By Blood We Live Page 36



NIGHT AGAIN. DARKNESS goes into you like ink into water. Like. I keep seeing the ways things are like other things. Since Turning.

I thought Fluff would’ve been awake before me, but he wasn’t. I sat up and looked down at him. He was frowning, slightly. Sometimes, asleep, he looks about five years old.

Five years.

Twenty thousand.

One night, a few months after we met, he took me to a self-storage place out in Pasadena. U-STASH. It’s a chain. He owns it. A hundred facilities, nationwide. You’ve probably seen them: logo’s a big red packing crate on a yellow background. We went in and he took me to one of the units and opened it up. It was full of Egyptian treasure. Gold. So much gold. He said it was only a small part of it. Amenhotep the First. His tomb was never found. The tomb builders were kept in isolation in special villages so no one would find out where the king and his treasure was going to be buried. Sometimes, when the tomb was finished, the Pharaoh would have them killed to make sure. Stonk said he got the information from one of the workers in exchange for his life.

I left him sleeping in the vault, got dressed and went upstairs. The house knew I’d changed. The floor and the walls and the furniture. They were in on it.

There was something else. A faint throbbing I hadn’t felt last night. I stood still. It was a good, warm feeling now but I knew it wouldn’t feel good later, in a few days if I didn’t … if I didn’t …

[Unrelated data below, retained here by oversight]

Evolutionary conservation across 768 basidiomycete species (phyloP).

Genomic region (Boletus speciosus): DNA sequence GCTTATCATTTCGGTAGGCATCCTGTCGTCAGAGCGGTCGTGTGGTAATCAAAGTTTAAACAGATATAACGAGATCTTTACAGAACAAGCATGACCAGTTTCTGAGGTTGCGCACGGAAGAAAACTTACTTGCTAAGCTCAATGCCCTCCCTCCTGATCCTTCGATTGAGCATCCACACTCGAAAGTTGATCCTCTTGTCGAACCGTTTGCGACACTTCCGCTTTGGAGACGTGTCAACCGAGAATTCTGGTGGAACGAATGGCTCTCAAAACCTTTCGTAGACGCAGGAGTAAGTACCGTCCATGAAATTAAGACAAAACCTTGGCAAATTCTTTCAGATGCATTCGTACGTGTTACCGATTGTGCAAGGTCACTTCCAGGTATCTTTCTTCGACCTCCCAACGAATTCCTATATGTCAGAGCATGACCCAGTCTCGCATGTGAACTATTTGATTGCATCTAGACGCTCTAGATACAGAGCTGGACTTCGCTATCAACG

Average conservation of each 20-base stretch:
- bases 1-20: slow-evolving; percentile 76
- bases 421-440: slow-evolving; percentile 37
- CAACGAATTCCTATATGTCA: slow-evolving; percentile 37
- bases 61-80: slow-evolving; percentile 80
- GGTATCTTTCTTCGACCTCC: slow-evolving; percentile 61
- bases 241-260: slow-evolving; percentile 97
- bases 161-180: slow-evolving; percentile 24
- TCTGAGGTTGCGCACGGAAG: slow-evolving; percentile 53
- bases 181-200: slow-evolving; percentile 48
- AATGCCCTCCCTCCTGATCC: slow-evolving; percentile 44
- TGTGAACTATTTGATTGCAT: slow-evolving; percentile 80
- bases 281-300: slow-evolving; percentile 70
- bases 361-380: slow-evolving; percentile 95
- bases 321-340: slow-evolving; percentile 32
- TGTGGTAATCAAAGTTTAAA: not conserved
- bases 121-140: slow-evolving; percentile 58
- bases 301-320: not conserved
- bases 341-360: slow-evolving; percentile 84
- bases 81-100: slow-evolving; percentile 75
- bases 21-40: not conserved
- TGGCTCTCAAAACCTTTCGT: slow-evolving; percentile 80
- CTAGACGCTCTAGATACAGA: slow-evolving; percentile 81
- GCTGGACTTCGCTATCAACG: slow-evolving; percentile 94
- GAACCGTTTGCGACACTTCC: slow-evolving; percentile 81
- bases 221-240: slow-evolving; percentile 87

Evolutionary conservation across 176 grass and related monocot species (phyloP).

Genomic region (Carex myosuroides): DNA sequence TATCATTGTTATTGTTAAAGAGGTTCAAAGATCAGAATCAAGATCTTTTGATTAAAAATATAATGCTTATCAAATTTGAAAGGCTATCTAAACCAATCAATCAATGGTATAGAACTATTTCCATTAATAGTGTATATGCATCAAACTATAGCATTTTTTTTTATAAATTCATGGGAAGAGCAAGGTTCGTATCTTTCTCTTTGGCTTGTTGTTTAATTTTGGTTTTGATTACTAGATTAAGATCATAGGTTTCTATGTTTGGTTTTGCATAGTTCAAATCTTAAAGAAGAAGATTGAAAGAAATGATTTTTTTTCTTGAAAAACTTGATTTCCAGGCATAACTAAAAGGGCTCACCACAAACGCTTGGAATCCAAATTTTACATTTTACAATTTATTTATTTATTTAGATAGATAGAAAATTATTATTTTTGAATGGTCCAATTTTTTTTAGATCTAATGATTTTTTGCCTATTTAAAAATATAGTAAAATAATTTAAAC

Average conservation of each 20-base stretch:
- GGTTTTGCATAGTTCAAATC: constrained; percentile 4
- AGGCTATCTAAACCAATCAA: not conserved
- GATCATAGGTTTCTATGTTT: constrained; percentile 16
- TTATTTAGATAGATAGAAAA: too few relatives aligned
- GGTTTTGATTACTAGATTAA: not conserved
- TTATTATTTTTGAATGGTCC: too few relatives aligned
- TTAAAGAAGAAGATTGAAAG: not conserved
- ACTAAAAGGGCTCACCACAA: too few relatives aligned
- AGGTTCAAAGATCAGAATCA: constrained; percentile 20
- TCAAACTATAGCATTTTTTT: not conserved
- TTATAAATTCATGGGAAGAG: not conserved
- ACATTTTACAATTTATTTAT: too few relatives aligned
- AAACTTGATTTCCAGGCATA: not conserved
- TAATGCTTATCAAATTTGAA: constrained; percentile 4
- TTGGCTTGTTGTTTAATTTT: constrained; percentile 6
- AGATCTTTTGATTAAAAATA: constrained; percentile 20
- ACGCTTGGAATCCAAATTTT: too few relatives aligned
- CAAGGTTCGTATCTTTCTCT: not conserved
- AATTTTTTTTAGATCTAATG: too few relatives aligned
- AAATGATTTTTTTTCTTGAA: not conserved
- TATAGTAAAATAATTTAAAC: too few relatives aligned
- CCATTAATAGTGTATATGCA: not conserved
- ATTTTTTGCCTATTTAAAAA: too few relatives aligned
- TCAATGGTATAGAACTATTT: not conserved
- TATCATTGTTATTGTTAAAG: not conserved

The thirst. For years the thirst meant him. Now it meant me. My skin prickled. I thought of the blood bags in the fridge—but that wouldn’t work yet. He’d told me it took years to make the shift. And even the thought of MREs sort of annoyed the thirst, put an edge on it like the smell of electrical burning. I tried to remember drinking his blood, but I couldn’t, even though my body knew it had happened. Instead of a memory of it there was just a massive red blackness. Just nothing.

For a while I stood in the kitchen doorway thinking about what I was, now. The reality of it. A vampire feeds on the blood of humans. Drinks it. Swallows it down. In the world I grew up in blood was something to be scared of. Hepatitis. HIV. (Stonk had shaken his head when I asked him. No, sweetpea, we don’t get diseases. Diseases can’t live in us.) In the world I grew up in blood was practically the dirtiest thing around.

I thought I’d got used to the idea. Drinking blood. But when I thought of myself doing it it made me dizzy and hot. Disgusted, too, a little. I told myself not to be shocked. It was stupid to be shocked. I’d known this was what it was, what it would be. I’d always known.

The study still smelled of bleach but there were no other signs of what had happened, what we’d done. I turned the desk lamp on and woke my laptop.



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Enter password.

My hands didn’t move. The book title I’d noticed yesterday came back to me: You Can’t Go Home Again. It meant something different now. It made me doubt myself. I saw what Fluff had meant, that you couldn’t trust it, the feeling of things seeming to mean things. Or what he’d actually said was you had to trust it and mistrust it, to keep bouncing between the two. Be the loving servant of two masters, was the phrase he used.

Yeah, well, physician heal thy fucking self.

I entered the password.

The faces came up, the information.



WHOEVER LOVED THAT loved not at first sight?

I loved Vali. But you’ll have worked that out by now.

All of it, once I was in it, felt as if it had happened before.

Naturally. Love being indefinite déjà vu.